Once light reflects off the actively controlled mirrors, it is further enhanced at an adaptive optics filter, which also employs a deformable mirror and works to counter errors, such as high-altitude thermal changes and atmospheric turbulence, that occur more rapidly than those the active optics can correct. These conditions are monitored by focusing on a single guide star; in response, the computer orders changes in the mirror's shape 100 times per second. Though several observatories around the world, most notably the Subaru Telescope atop Mauna Kea, Hawaii, are applying or developing active and adaptive optics, the VLT is by far its largest application, and the ESO was one of the first organizations to develop the technology. "When we were developing the active optics system in the 1980s, nobody was sure that this would work at this scale, and many people actually opposed the idea," Tarenghi recalls.
The other remarkable achievement taking shape on Paranal is the VLT interferometer. This setup, common in radio astronomy, capitalizes on the fact that if a telescope has a larger aperture, it can collect more of the light from objects in space. Interferometry enables the four telescopes to focus on the same object and gather its light as if the group were a single telescope as big as the combined distances between the individual telescopes-in the VLT's case, a distance of 426 feet.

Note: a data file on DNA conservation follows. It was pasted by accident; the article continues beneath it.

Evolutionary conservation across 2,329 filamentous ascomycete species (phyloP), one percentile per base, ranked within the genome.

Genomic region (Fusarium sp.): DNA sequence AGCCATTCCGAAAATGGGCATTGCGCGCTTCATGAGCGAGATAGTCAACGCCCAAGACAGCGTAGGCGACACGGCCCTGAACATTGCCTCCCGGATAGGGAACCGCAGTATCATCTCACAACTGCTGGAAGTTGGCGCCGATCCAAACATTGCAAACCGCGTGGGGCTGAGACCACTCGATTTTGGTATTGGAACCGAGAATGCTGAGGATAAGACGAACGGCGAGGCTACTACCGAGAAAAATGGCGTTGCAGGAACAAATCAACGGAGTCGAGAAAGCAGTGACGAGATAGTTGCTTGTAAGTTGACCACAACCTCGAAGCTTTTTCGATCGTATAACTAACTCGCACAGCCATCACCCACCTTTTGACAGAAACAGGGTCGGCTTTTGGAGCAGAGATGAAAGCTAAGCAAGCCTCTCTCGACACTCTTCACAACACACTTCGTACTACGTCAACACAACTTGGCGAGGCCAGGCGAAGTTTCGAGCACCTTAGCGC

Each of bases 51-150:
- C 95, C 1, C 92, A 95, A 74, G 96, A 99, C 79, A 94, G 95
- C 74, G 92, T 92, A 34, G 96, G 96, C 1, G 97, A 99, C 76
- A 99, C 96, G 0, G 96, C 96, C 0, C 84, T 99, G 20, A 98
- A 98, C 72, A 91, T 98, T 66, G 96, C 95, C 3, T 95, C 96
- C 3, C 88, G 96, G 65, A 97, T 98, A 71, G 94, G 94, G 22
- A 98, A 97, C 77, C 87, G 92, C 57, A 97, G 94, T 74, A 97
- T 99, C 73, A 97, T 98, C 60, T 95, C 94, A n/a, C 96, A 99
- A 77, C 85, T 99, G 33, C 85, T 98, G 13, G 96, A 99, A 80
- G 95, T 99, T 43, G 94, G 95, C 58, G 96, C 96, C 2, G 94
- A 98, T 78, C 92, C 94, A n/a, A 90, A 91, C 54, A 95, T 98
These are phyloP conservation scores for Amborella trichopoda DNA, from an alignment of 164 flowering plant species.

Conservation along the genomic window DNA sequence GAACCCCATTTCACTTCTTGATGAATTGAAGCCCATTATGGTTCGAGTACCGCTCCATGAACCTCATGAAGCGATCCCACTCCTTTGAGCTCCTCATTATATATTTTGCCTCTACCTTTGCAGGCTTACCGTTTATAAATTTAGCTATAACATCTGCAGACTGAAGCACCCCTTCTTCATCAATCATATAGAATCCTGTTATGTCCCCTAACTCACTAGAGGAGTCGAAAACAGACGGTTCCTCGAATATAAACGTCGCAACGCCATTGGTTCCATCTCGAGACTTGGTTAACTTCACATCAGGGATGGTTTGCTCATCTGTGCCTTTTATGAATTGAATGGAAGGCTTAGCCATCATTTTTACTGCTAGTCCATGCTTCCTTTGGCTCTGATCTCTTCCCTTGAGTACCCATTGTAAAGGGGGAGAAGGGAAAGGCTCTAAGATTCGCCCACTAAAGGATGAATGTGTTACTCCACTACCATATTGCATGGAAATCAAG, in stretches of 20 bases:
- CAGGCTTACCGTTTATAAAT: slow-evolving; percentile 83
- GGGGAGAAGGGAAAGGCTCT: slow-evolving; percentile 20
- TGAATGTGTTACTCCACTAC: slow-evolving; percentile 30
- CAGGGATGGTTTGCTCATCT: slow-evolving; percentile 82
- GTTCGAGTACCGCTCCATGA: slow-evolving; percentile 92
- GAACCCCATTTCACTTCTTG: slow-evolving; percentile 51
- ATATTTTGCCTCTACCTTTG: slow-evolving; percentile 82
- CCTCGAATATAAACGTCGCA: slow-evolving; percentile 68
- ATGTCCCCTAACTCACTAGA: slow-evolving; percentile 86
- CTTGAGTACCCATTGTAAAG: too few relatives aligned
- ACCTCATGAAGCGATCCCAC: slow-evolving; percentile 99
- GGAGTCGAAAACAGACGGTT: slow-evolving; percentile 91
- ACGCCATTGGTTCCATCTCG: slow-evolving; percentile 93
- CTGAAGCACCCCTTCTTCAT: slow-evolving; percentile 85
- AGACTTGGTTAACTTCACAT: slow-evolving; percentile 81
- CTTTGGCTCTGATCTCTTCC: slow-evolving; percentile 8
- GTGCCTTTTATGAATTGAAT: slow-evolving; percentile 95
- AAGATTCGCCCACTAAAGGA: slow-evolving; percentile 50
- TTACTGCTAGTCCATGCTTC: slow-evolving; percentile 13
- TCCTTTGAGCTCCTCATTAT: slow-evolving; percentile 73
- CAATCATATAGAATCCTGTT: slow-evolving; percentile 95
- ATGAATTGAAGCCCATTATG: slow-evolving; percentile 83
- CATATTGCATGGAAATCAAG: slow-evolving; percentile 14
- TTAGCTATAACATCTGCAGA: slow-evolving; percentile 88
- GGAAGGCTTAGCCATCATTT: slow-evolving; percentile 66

Light beams collected by the four telescopes are deflected by mirrors into underground tunnels, where they are gathered at a single sensor. The sensor generates an image that is a cumulative product of the four beams. The trick is getting the light waves to meet at the sensor at the same time: As objects are tracked, the telescopes' relative positions change. Consequently, in the tunnel, the light is bounced off several retro-reflectors sitting on small, precisely positioned rail carts that move on 200-foot tracks to compensate for these changes. In addition, three small auxiliary telescopes, also moveable, on the surface will fill in the spaces between the four UTs to further punch up the resolution.
Final processing will prove that the VLT is far greater than the sum of its parts, with an angular resolution of 0.001 arcsecond. (The "celestial sphere" around Earth is 360 degrees; the full moon has an apparent size of 0.5 degree; a degree has 60 arcminutes; an arcminute has 60 arcseconds.) The Hubble, which sits above the atmosphere but has only a 2.4-meter mirror, can resolve to 0.1 arcsecond. The VLT's resolution is fine enough to capture detailed images of distant galaxies, clues about the chemical and biological composition of extrasolar planets-and snapshots of lunar rovers.